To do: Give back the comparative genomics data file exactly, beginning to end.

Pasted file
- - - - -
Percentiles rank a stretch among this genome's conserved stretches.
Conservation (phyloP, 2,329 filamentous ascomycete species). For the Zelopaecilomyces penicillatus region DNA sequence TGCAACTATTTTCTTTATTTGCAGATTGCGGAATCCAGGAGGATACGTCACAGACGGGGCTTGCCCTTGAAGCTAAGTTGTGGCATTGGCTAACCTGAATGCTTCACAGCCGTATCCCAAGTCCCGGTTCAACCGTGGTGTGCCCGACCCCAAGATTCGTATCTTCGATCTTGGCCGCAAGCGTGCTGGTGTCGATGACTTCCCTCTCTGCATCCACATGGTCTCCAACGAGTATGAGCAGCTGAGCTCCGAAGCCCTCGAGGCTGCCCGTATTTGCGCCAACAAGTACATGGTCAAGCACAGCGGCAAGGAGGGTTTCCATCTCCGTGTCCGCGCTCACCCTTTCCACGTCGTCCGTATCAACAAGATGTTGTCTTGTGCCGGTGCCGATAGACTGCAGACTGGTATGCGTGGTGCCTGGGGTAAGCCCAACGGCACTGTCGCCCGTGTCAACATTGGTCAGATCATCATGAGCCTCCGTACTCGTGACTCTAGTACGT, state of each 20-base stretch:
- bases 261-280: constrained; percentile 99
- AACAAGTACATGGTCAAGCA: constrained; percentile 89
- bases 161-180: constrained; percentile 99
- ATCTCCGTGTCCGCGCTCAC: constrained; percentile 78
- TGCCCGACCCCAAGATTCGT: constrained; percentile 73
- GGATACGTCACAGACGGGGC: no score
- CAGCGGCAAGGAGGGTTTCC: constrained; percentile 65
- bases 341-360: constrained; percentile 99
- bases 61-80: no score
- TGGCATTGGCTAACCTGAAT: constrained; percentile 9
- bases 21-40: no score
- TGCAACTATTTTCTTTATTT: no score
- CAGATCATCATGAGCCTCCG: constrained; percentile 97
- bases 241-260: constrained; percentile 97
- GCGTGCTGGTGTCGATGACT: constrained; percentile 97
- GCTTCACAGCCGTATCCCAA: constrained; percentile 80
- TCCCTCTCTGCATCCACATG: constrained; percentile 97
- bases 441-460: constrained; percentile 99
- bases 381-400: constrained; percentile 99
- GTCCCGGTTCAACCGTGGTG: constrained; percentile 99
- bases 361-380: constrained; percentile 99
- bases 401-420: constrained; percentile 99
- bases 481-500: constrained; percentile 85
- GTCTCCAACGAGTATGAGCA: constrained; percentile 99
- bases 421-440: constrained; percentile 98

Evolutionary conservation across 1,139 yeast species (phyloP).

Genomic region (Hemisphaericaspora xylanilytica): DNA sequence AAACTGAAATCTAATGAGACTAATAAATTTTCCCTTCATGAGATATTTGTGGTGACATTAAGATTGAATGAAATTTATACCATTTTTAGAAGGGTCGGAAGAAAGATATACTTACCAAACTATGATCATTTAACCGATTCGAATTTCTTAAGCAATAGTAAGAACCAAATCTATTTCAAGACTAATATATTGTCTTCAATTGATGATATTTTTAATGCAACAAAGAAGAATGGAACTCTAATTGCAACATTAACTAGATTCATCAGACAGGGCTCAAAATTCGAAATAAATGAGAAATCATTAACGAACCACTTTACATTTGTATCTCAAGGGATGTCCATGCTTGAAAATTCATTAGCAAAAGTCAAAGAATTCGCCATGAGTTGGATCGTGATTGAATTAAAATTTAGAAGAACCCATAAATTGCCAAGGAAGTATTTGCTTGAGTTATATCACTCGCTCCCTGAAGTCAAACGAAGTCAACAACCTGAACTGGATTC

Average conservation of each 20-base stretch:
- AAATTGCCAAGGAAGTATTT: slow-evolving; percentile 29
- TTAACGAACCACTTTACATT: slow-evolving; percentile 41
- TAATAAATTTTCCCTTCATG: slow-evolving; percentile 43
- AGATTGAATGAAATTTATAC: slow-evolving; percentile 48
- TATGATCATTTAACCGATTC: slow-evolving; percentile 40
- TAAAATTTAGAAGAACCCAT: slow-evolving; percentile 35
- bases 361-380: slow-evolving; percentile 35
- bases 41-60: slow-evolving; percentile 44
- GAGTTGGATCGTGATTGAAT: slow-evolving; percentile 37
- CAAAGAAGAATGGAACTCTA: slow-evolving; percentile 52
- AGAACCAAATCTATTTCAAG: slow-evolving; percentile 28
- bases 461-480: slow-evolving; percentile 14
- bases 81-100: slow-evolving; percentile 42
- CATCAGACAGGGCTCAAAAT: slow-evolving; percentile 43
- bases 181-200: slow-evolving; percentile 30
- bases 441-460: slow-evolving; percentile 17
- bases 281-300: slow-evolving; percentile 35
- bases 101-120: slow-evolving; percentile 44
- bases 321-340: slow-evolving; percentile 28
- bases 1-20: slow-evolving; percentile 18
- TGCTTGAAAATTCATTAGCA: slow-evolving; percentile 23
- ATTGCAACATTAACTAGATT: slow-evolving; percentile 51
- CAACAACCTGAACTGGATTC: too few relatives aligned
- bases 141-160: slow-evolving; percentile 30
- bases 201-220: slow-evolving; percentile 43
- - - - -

Percentiles rank a stretch among this genome's conserved stretches.
Conservation (phyloP, 2,329 filamentous ascomycete species). For the Zelopaecilomyces penicillatus region DNA sequence TGCAACTATTTTCTTTATTTGCAGATTGCGGAATCCAGGAGGATACGTCACAGACGGGGCTTGCCCTTGAAGCTAAGTTGTGGCATTGGCTAACCTGAATGCTTCACAGCCGTATCCCAAGTCCCGGTTCAACCGTGGTGTGCCCGACCCCAAGATTCGTATCTTCGATCTTGGCCGCAAGCGTGCTGGTGTCGATGACTTCCCTCTCTGCATCCACATGGTCTCCAACGAGTATGAGCAGCTGAGCTCCGAAGCCCTCGAGGCTGCCCGTATTTGCGCCAACAAGTACATGGTCAAGCACAGCGGCAAGGAGGGTTTCCATCTCCGTGTCCGCGCTCACCCTTTCCACGTCGTCCGTATCAACAAGATGTTGTCTTGTGCCGGTGCCGATAGACTGCAGACTGGTATGCGTGGTGCCTGGGGTAAGCCCAACGGCACTGTCGCCCGTGTCAACATTGGTCAGATCATCATGAGCCTCCGTACTCGTGACTCTAGTACGT, state of each 20-base stretch:
- bases 261-280: constrained; percentile 99
- AACAAGTACATGGTCAAGCA: constrained; percentile 89
- bases 161-180: constrained; percentile 99
- ATCTCCGTGTCCGCGCTCAC: constrained; percentile 78
- TGCCCGACCCCAAGATTCGT: constrained; percentile 73
- GGATACGTCACAGACGGGGC: no score
- CAGCGGCAAGGAGGGTTTCC: constrained; percentile 65
- bases 341-360: constrained; percentile 99
- bases 61-80: no score
- TGGCATTGGCTAACCTGAAT: constrained; percentile 9
- bases 21-40: no score
- TGCAACTATTTTCTTTATTT: no score
- CAGATCATCATGAGCCTCCG: constrained; percentile 97
- bases 241-260: constrained; percentile 97
- GCGTGCTGGTGTCGATGACT: constrained; percentile 97
- GCTTCACAGCCGTATCCCAA: constrained; percentile 80
- TCCCTCTCTGCATCCACATG: constrained; percentile 97
- bases 441-460: constrained; percentile 99
- bases 381-400: constrained; percentile 99
- GTCCCGGTTCAACCGTGGTG: constrained; percentile 99
- bases 361-380: constrained; percentile 99
- bases 401-420: constrained; percentile 99
- bases 481-500: constrained; percentile 85
- GTCTCCAACGAGTATGAGCA: constrained; percentile 99
- bases 421-440: constrained; percentile 98

Evolutionary conservation across 1,139 yeast species (phyloP).

Genomic region (Hemisphaericaspora xylanilytica): DNA sequence AAACTGAAATCTAATGAGACTAATAAATTTTCCCTTCATGAGATATTTGTGGTGACATTAAGATTGAATGAAATTTATACCATTTTTAGAAGGGTCGGAAGAAAGATATACTTACCAAACTATGATCATTTAACCGATTCGAATTTCTTAAGCAATAGTAAGAACCAAATCTATTTCAAGACTAATATATTGTCTTCAATTGATGATATTTTTAATGCAACAAAGAAGAATGGAACTCTAATTGCAACATTAACTAGATTCATCAGACAGGGCTCAAAATTCGAAATAAATGAGAAATCATTAACGAACCACTTTACATTTGTATCTCAAGGGATGTCCATGCTTGAAAATTCATTAGCAAAAGTCAAAGAATTCGCCATGAGTTGGATCGTGATTGAATTAAAATTTAGAAGAACCCATAAATTGCCAAGGAAGTATTTGCTTGAGTTATATCACTCGCTCCCTGAAGTCAAACGAAGTCAACAACCTGAACTGGATTC

Average conservation of each 20-base stretch:
- AAATTGCCAAGGAAGTATTT: slow-evolving; percentile 29
- TTAACGAACCACTTTACATT: slow-evolving; percentile 41
- TAATAAATTTTCCCTTCATG: slow-evolving; percentile 43
- AGATTGAATGAAATTTATAC: slow-evolving; percentile 48
- TATGATCATTTAACCGATTC: slow-evolving; percentile 40
- TAAAATTTAGAAGAACCCAT: slow-evolving; percentile 35
- bases 361-380: slow-evolving; percentile 35
- bases 41-60: slow-evolving; percentile 44
- GAGTTGGATCGTGATTGAAT: slow-evolving; percentile 37
- CAAAGAAGAATGGAACTCTA: slow-evolving; percentile 52
- AGAACCAAATCTATTTCAAG: slow-evolving; percentile 28
- bases 461-480: slow-evolving; percentile 14
- bases 81-100: slow-evolving; percentile 42
- CATCAGACAGGGCTCAAAAT: slow-evolving; percentile 43
- bases 181-200: slow-evolving; percentile 30
- bases 441-460: slow-evolving; percentile 17
- bases 281-300: slow-evolving; percentile 35
- bases 101-120: slow-evolving; percentile 44
- bases 321-340: slow-evolving; percentile 28
- bases 1-20: slow-evolving; percentile 18
- TGCTTGAAAATTCATTAGCA: slow-evolving; percentile 23
- ATTGCAACATTAACTAGATT: slow-evolving; percentile 51
- CAACAACCTGAACTGGATTC: too few relatives aligned
- bases 141-160: slow-evolving; percentile 30
- bases 201-220: slow-evolving; percentile 43